The following is one of the entries from my list of the 100 greatest films (through 2006) from Africa, Latin America & the Caribbean, which I invite you to visit on this site if you haven’t already done so. — Dennis
Life and Debt is a tale of two Jamaicas. There is the bright, shiny Jamaica that caters to tourists. The other Jamaica consists of struggling Jamaicans. With narration by Jamaica Kincaid, based on her book A Small Place (actually, about Antigua), Stephanie Black’s documentary takes a look at the tiny nation that gained its independence from Great Britain in 1962, its economic difficulties ever deepened by the ruthless manipulation of its economy by outside corporations and financial institutions.
A focus is the relationship between Jamaica and the International Monetary Fund as, beginning with the 1970s world economic crisis, Jamaica borrowed heavily, at exhorbitant interest, in order to stay afloat after other banks refused to help. The film reminds us that the IMF, set up by Allied nations anticipating victory in 1944, was intended to rebuild Europe, not help the Third World, which came into existence later as states gained independence from colonial empires. Like the separate World Bank, the IMF additionally imposed economic restrictions, all to local detriment, in exchange for absolutely necessary financial assistance.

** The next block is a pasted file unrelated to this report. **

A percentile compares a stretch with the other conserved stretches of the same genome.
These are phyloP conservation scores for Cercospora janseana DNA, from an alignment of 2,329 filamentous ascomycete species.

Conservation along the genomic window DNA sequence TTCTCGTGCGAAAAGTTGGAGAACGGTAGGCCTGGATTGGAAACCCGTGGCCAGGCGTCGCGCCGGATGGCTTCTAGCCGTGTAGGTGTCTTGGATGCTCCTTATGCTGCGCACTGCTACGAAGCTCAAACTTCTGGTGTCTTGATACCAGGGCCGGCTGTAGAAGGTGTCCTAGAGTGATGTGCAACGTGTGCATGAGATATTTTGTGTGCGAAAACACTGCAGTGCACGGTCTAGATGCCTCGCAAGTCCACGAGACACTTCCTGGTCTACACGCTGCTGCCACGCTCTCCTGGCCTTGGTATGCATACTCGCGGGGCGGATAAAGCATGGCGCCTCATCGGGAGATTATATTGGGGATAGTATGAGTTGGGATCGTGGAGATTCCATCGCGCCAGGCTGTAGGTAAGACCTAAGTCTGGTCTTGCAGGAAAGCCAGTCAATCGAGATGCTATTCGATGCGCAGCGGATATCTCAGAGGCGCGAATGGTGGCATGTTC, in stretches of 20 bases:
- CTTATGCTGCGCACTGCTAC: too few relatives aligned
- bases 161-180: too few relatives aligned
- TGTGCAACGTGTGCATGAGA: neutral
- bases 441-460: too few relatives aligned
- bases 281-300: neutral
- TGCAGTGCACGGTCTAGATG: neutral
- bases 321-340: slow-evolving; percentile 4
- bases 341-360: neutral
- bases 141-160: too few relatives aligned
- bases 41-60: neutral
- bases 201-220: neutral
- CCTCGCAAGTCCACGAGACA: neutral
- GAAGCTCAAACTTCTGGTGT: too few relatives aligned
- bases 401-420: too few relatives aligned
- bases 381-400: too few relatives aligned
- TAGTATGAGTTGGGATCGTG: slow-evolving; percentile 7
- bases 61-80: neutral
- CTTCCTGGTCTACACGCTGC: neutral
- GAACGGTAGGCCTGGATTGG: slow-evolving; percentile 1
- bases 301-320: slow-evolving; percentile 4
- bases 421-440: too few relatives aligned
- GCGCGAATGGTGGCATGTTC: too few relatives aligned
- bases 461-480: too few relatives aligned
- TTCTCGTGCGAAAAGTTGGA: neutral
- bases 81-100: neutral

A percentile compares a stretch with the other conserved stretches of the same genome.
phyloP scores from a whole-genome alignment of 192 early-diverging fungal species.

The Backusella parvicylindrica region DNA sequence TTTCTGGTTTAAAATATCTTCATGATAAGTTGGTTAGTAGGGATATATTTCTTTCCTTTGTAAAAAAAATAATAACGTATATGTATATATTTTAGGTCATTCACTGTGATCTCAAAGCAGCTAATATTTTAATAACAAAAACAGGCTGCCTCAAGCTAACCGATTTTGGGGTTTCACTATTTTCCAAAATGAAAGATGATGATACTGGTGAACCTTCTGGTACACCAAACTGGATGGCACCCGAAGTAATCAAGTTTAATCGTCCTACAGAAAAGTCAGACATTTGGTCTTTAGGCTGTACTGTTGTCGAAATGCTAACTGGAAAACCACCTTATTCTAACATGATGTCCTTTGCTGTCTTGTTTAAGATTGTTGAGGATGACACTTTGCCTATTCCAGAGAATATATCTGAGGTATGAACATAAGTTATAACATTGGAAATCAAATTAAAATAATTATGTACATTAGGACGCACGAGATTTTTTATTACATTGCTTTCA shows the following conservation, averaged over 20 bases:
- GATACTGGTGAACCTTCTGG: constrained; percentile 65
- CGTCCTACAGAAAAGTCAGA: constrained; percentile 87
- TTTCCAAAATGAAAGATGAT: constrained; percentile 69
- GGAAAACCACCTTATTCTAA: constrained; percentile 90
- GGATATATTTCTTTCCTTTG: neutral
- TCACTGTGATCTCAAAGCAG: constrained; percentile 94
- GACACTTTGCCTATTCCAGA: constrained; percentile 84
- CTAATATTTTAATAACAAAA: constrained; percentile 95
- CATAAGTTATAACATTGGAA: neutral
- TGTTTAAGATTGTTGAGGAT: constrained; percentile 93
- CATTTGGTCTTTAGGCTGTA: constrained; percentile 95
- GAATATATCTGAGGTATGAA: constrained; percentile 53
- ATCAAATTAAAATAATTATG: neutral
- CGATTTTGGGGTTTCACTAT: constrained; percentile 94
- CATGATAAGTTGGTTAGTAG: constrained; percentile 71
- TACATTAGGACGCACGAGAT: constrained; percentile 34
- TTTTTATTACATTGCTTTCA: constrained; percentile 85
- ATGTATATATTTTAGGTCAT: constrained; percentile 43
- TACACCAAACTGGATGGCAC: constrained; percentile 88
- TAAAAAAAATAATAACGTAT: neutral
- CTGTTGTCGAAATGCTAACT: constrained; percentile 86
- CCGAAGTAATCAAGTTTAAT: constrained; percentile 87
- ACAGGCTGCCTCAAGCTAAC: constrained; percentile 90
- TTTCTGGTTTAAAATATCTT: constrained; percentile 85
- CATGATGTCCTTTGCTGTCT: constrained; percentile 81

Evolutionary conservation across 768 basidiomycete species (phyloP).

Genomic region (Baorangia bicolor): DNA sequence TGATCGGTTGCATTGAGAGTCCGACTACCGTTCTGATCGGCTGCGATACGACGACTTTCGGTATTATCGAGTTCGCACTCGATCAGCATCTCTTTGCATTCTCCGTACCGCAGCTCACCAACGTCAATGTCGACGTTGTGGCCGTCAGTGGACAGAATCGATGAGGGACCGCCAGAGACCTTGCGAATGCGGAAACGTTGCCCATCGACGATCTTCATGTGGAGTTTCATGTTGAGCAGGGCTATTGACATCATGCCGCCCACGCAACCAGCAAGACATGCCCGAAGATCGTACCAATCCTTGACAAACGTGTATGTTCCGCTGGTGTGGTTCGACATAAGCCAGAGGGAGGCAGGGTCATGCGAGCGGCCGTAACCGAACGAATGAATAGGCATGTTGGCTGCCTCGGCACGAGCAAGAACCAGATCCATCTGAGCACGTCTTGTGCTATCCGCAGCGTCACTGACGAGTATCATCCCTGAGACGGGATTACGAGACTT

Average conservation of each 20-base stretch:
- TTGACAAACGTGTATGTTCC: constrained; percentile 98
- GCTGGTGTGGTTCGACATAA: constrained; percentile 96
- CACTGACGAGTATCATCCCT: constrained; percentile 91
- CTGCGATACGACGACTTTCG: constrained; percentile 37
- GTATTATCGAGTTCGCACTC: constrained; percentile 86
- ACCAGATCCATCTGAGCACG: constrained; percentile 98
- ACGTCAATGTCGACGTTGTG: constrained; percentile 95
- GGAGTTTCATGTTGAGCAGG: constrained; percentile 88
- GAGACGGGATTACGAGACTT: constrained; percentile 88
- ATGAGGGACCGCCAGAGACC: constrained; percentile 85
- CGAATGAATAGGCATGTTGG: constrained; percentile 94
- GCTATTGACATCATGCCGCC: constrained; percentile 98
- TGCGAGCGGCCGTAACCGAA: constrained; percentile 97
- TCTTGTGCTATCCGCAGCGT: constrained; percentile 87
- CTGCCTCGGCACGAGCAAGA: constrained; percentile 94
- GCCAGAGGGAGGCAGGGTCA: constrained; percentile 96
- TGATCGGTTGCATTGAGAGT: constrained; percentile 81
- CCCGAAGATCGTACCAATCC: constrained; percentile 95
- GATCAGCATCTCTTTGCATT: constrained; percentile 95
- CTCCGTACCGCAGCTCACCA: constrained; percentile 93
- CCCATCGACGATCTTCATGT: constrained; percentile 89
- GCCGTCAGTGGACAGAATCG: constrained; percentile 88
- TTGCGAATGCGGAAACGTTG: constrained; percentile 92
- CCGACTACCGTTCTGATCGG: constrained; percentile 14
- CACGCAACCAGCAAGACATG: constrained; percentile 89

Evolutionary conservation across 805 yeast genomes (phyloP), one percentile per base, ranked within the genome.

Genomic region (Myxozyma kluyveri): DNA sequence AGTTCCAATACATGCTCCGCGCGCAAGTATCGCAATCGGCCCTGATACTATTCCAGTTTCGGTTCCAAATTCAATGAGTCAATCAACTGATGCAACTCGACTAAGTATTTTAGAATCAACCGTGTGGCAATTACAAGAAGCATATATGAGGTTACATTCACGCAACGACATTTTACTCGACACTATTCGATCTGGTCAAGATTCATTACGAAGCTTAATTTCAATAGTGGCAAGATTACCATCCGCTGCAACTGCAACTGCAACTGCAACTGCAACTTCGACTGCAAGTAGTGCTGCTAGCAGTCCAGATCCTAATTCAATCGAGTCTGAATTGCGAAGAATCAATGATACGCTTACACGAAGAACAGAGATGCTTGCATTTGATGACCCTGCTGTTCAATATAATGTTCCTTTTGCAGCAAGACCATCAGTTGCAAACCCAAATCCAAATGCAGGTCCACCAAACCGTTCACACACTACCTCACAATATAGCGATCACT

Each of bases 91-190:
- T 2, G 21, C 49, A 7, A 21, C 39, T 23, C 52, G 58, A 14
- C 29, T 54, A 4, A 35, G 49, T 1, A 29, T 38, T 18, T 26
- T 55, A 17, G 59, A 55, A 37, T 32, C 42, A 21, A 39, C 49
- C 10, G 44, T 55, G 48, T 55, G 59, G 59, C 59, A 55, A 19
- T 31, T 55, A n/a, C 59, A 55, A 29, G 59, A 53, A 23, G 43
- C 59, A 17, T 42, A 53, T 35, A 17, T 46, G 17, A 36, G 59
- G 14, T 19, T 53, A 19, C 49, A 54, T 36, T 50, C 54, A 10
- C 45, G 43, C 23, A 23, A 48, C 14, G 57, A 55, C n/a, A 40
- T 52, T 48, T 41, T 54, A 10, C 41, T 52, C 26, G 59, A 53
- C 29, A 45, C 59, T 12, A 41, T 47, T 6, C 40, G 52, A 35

One segment addresses Jamaica’s once growing dairy industry, which is being squeezed out of existence in compliance with U.S. demands through the agency of the Inter-American Development Bank. The ideology of an “integrated global economy” will not permit Jamaican farming, including dairy farming, to feed Jamaicans and sustain local farmers. “Lower trade barriers,” this tiny country is instructed by the Megabeast; “compete with us on a level playing field.” Cheap imported powdered milk, subsidized 130% by the U.S. government (as one farmer puts it, “Nobody can compete with that”), has replaced actual milk in Jamaica. Recurrent images of wholesome milk in streams, discarded by mandate, are heartrending; or is it the fact behind them, that children are drinking powder & water instead?